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Betsy DeVos and Education Department Face Lawsuit Over New Campus Sexual Assault Rule

Several sexual assault victim advocacy groups on Thursday filed a federal lawsuit claiming that the Education Department’s (ED) revised federal guidelines for how sexual assault allegations and complaints should be handled on K-12 and university campuses would “dramatically undermine students’ civil rights.”

The lawsuit, filed on behalf of the advocacy groups by the American Civil Liberties Union (ACLU) and New York-based law firm Stroock & Stroock & Lavan LLP in the U.S. District Court for the District of Maryland, names the ED, Secretary of Education Betsy DeVos, and the department’s Assistant Secretary for Civil Rights Kenneth Marcus as defendants.

According to the complaint, the new guidelines diminish the effectiveness of Title IX of the Education Amendments of 1972 by failing to impose same responsibilities on institutions to respond to harassment based on sex that it imposes on them to respond to harassment based on race, national origin, and disability.

“With the promulgation of the Nondiscrimination on the Basis of Sex in Education Programs or Activities Receiving Federal Financial Assistance regulation (the “Rule”), however, the Agency has radically reduced the responsibility of schools to respond to complaints of sexual harassment and assault, creating an arbitrary and wholly unexplained disparity between its treatment of sex discrimination on the one hand, and race, national origin, and disability discrimination on the other,” attorneys for the ACLU wrote in the complaint.

“This new federal effort to weaken Title IX makes it more difficult for victims of sexual harassment or sexual assault to continue their educations and needlessly comes amid a global pandemic—wherein tens of millions of students across the United States are already struggling to learn despite the closure of schools, a shift to online learning, and numerous other disruptions caused by COVID-19. Instead of focusing on how to help these students, the Agency has prioritized gutting protections against sexual harassment and assault that many of them currently rely on.”

Supporters of DeVos’s new guidelines say they are meant to correct the Obama administration’s rules which failed to protect those accused of sexual misconduct from violations of due process. The revised guidelines require the accused be provided with the opportunity to defend themselves in a live-hearing with cross-examination at postsecondary institutions, while making hearings optional for elementary and secondary schools, so long as they are permitted to submit written questions for the other parties and witnesses to answer before reaching a determination regarding responsibility.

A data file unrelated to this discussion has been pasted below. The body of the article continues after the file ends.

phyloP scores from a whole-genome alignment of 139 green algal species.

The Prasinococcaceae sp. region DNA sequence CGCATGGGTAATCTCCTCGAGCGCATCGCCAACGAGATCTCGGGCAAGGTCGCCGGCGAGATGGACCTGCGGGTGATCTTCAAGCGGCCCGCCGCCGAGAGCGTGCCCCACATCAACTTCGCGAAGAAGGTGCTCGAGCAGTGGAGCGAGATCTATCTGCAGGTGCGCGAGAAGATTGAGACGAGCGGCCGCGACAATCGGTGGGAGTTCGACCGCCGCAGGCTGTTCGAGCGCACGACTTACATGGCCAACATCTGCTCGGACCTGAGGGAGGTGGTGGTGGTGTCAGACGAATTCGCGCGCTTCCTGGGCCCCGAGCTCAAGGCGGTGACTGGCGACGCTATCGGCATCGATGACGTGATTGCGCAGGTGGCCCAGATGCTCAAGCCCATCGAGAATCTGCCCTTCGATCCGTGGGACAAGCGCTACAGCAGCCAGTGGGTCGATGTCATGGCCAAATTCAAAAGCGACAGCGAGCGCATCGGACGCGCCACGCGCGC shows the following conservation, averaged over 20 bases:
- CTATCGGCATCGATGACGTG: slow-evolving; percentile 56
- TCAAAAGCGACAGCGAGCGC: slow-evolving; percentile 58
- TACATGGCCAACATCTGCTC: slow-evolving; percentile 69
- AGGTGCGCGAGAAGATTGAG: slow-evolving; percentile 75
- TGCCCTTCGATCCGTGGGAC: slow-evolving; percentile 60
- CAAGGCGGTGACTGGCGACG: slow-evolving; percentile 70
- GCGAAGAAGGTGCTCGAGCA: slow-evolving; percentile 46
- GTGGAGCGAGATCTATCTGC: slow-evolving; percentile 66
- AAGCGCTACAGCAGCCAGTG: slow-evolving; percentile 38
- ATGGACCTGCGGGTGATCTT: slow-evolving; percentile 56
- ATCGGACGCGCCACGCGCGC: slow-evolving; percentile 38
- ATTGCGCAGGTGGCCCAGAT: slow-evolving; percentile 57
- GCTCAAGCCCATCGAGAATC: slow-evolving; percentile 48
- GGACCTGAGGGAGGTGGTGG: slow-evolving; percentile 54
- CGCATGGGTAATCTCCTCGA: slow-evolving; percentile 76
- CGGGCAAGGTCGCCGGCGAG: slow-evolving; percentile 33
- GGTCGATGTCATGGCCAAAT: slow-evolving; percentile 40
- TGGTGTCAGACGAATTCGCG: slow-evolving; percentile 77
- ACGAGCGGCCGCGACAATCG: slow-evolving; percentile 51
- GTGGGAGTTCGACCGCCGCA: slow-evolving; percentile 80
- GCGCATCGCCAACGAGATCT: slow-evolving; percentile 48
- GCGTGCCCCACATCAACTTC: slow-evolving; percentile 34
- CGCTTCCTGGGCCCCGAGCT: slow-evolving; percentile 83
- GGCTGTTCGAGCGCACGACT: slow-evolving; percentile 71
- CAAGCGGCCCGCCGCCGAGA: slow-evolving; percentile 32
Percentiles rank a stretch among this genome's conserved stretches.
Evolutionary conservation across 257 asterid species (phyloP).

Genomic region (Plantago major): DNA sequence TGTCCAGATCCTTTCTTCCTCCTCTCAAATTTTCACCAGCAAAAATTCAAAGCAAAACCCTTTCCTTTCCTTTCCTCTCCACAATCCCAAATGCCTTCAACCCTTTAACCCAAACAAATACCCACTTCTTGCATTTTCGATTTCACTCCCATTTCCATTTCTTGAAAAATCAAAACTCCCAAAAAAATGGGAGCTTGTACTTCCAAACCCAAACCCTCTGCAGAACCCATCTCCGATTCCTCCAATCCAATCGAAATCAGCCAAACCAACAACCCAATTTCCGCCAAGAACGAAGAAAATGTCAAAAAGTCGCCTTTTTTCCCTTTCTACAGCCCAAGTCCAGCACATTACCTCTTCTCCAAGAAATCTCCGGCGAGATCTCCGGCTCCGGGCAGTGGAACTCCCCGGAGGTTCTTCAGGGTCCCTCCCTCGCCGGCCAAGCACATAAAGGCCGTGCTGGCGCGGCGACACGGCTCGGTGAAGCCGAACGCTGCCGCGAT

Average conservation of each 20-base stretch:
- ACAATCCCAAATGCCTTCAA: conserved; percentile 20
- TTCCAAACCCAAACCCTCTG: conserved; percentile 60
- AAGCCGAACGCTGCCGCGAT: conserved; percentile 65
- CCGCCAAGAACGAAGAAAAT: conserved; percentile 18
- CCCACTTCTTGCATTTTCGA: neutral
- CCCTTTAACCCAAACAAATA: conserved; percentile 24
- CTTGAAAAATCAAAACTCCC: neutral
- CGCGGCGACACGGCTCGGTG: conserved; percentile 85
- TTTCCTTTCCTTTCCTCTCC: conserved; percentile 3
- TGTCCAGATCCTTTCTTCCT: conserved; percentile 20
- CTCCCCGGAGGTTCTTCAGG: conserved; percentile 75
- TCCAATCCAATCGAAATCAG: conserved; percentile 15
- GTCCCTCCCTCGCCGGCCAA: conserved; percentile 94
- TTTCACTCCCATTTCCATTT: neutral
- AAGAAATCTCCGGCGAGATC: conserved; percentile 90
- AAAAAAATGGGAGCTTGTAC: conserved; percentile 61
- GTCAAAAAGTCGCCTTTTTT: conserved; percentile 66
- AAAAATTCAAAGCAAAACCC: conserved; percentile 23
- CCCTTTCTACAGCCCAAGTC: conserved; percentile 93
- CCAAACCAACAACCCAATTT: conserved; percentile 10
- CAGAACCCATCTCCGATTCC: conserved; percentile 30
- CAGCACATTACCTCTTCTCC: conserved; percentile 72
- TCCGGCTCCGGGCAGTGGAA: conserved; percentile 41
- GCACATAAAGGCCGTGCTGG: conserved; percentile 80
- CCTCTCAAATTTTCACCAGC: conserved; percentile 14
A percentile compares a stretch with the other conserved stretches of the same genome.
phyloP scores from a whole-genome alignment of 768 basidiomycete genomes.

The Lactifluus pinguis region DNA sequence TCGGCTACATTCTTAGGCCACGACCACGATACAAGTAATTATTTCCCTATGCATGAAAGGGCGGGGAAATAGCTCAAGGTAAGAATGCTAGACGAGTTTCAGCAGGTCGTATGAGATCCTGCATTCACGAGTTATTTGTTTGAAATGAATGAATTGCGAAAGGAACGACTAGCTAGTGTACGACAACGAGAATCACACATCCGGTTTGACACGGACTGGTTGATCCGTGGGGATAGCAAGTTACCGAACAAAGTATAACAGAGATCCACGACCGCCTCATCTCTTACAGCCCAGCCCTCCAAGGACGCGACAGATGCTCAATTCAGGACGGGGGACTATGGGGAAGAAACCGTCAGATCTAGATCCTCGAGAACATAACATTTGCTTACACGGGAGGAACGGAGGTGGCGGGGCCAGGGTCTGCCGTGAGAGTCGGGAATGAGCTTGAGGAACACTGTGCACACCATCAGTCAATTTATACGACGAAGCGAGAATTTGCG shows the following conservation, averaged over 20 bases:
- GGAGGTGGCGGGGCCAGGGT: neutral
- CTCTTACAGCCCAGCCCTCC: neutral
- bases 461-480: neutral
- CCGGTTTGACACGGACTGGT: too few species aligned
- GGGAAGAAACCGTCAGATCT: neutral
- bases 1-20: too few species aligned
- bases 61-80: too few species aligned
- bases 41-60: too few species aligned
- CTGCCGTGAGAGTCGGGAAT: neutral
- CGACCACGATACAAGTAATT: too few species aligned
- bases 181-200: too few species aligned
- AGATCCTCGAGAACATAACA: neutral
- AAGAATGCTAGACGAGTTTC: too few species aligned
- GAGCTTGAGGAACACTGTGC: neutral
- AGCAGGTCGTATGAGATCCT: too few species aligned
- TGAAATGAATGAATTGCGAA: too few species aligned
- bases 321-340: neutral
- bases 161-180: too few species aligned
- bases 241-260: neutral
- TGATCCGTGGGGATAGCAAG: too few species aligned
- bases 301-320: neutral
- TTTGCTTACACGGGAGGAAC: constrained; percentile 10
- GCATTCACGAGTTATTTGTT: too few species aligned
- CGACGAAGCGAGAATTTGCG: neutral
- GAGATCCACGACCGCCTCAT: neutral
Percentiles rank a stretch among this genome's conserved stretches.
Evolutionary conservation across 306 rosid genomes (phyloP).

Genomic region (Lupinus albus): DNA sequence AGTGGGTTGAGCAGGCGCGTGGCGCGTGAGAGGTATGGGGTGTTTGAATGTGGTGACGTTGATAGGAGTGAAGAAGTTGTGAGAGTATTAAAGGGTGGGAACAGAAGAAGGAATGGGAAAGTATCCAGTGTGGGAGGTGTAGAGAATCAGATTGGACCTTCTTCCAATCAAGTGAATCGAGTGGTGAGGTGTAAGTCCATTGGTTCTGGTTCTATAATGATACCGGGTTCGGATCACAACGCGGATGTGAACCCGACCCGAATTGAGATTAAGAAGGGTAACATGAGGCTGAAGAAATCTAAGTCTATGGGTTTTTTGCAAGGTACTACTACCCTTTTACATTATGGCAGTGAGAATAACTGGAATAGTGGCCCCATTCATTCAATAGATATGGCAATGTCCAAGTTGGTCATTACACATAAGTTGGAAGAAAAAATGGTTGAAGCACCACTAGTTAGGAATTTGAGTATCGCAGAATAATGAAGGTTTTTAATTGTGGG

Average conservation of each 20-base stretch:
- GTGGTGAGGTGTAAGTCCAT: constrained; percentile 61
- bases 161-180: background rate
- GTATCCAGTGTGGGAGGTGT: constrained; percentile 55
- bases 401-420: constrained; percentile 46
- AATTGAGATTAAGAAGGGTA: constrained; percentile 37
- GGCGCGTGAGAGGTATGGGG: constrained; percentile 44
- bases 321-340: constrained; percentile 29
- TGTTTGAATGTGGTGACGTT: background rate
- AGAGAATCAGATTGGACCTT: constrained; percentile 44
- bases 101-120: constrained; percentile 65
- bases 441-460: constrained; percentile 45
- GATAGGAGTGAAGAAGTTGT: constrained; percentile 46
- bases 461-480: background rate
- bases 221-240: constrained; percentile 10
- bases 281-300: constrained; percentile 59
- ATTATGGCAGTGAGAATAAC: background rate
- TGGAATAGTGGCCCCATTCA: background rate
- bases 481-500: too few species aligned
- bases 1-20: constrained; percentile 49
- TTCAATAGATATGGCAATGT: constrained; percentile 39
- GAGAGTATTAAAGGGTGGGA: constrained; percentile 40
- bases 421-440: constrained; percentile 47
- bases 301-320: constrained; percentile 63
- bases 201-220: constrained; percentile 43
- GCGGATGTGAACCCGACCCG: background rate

“If allowed to be implemented at educational institutions nationwide, these provisions will make the promise of equal educational opportunities irrespective of sex even more elusive. This is true for all students, including students of color, LGBTQ students, and students with and without disabilities, in grade school, high school, and higher education,” the filing said.

The suit seeks to block the new provisions from taking effect on Aug. 14.

Angela Morabito, a spokeswoman for the Education Department, told NBC News on Friday that the new rule codifies measures to ensure that “no survivor is brushed aside and no accused student’s guilt is predetermined.”

“The ACLU, which used to defend civil liberties, should be supporting such an approach,” Morabito said. “Instead, they’re helping schools trample on basic due process and gut protections for survivors to serve an ideological agenda where the ends justify the means.”

ACLU DeVos Lawsuit by Law&Crime on Scribd

[image via Drew Angerer/Getty Images]

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Jerry Lambe is a journalist at Law&Crime. He is a graduate of Georgetown University and New York Law School and previously worked in financial securities compliance and Civil Rights employment law.